Don’t offend anyone — and don’t communicate either

Today’s news brings word that Harvard University is allowing its students to pick the gender pronouns by which they would like to be called.

Humpty Dumpty

When I use a word, it means just what I choose it to mean — neither more nor less.

In addition to the traditional he and she, students can select the now commonly accepted they. Or they can select other, less well known options like ze, hir, and hirs.

According to a Boston Globe story, the move by Harvard “is aimed at increasing inclusion on the campus.”

I’m all for inclusion. Yet, as the old maps used to warn navigators when they approached unexplored territory, here be dragons.

Why? Based on what I know about human communication, I’d say that Harvard’s new policy will increase, not decrease, the odds of someone taking offense. And the long-term effect might be to shut down, not enhance, communication.

Communication depends on everyone having a more-or-less shared understanding of the language they use. If I use a word, I expect you to know what I mean, and vice versa. I don’t use obscure meanings — unless I’m trying to confuse or mislead you, which is the opposite of communication. I also make a good-faith effort to interpret your words in the way you intended to use them.

But unless I know all the nuanced rules for using words like ze, hir, and hirs, the risk of misunderstandings — and hurt feelings — increases. Will I need to learn a special argot just to communicate with people on the Harvard campus?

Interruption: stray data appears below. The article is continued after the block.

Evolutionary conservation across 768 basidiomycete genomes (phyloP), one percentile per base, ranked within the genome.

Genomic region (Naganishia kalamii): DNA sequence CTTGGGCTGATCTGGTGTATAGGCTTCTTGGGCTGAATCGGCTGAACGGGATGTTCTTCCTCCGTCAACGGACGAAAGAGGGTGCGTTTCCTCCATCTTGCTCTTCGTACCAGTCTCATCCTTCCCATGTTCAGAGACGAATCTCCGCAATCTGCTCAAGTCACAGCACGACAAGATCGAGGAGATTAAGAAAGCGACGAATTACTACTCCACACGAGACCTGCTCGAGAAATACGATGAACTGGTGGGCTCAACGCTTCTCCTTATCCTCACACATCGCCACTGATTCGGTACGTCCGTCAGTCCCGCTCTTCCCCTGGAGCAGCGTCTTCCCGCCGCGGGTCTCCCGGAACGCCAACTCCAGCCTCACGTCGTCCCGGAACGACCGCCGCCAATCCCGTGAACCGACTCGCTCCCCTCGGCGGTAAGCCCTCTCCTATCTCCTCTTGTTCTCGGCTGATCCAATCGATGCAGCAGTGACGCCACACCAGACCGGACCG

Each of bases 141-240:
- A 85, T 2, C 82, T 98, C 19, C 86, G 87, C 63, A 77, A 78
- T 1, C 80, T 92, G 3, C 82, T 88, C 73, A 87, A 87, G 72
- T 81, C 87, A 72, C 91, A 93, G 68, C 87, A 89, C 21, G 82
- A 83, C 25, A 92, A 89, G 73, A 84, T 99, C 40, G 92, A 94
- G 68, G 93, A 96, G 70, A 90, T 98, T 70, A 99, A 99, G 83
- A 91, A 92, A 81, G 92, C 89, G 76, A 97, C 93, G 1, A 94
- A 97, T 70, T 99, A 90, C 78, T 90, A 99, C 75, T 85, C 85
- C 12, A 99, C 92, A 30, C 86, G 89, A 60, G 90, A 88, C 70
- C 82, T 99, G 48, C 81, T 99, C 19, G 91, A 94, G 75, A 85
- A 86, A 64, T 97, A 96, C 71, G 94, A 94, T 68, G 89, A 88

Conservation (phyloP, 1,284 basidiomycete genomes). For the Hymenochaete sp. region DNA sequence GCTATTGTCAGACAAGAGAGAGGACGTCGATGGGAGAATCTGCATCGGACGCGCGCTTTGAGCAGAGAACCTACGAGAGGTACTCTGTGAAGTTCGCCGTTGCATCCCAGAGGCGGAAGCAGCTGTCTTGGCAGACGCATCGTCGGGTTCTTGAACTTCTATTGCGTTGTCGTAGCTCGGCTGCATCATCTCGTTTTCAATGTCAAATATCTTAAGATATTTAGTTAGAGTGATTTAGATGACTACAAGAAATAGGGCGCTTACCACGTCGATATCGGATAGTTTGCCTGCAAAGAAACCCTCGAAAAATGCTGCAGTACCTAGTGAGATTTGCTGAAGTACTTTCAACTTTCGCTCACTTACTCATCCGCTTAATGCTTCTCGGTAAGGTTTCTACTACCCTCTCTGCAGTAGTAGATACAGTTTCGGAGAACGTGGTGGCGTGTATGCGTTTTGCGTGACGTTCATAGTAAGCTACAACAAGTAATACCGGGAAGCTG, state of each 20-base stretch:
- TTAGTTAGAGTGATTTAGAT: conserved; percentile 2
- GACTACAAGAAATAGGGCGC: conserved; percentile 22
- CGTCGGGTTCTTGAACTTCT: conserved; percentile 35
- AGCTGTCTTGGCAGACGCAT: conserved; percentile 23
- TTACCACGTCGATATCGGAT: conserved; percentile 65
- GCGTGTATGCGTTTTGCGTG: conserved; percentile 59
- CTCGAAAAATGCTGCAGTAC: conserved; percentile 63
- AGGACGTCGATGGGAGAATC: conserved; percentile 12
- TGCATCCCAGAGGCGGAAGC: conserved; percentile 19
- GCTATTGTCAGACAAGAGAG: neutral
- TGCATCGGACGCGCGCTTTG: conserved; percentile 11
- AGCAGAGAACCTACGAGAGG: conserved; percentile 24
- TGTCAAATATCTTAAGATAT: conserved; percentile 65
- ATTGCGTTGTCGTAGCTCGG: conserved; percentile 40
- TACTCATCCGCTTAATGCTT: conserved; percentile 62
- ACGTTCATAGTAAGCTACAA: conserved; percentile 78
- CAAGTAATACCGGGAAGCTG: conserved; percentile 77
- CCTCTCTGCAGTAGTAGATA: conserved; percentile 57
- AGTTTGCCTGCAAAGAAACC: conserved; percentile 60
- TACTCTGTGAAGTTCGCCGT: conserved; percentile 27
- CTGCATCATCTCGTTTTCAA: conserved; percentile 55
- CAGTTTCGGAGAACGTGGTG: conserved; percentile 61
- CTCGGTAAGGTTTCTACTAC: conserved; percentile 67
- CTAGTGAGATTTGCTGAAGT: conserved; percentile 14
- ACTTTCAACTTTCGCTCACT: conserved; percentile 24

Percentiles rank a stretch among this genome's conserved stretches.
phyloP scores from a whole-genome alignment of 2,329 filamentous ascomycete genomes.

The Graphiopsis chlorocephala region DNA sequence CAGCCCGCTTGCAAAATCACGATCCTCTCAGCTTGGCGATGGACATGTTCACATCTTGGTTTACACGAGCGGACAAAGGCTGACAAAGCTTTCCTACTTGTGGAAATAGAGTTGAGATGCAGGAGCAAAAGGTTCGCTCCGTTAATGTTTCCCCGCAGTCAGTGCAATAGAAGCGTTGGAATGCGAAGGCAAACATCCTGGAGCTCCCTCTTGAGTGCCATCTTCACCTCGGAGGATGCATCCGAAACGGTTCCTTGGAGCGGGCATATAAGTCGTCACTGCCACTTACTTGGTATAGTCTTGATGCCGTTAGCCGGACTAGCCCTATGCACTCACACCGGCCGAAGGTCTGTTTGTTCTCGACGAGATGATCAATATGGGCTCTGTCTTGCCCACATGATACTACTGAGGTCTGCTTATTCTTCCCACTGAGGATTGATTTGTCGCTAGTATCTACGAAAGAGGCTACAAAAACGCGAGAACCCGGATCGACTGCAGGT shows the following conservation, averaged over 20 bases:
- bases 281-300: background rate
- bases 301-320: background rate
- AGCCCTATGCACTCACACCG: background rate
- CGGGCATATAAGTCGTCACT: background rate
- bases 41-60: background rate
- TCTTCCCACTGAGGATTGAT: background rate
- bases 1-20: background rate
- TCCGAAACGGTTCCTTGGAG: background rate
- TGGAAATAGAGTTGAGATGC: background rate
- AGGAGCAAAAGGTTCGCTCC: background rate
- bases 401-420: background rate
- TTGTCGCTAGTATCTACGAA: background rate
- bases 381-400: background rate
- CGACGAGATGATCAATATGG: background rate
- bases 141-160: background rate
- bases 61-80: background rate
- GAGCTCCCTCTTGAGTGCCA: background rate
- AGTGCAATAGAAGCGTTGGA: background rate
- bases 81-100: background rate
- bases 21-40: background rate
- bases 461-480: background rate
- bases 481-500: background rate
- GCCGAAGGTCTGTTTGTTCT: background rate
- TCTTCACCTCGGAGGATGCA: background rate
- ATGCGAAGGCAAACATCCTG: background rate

Sounds like a lot of trouble. Maybe I just won’t bother.

By seeking to create an “inclusive” atmosphere, by building a cocoon in which no one’s feelings are hurt, Harvard is actually increasing the likelihood that someone will take umbrage. And they might be discouraging people from trying to communicate at all.

5 thoughts on “Don’t offend anyone — and don’t communicate either

  1. Val Swisher

    Actually, it is very simple. All you need to do is ask someone what their preferred pronoun is. Then use it respectfully. And in technical writing, avoiding gender pronouns has always been a best practice.

  2. Sarah

    Sorry, Larry, you lost me on this one. Calling people by the name or pronoun that they want to be called by is just a simple matter of respect. Harvard is making it easier to be respectful of the wishes of the people in their community.

    1. Larry Kunz Post author

      Thanks, Sarah — and Val also.

      Everyone deserves respect, and I was wrong not to say that. But if I’m a professor or administrator who works with dozens of students, I’ll have a hard time remembering everyone’s preferences — especially when the pronouns are unfamiliar. From time to time I’m going to mess up. When I do, I hope that the other person will understand that I’m not trying to be disrespectful, and will respond with grace rather than taking offense.

      I guess it comes down to — and this is an honest question, not a rhetorical one: Do we really need so many words in order to be respectful? (Val, maybe you have the best answer: avoid using gender-specific pronouns, as we’re trained to do in technical writing.)

      1. Sarah

        I think as long as you try, your (and my) inevitable mistakes are less likely to give offense. My position of the extra pronouns is like titles–I use Ms. by default, but if someone prefers Mrs….or Doctor or Reverend…that’s what she gets.

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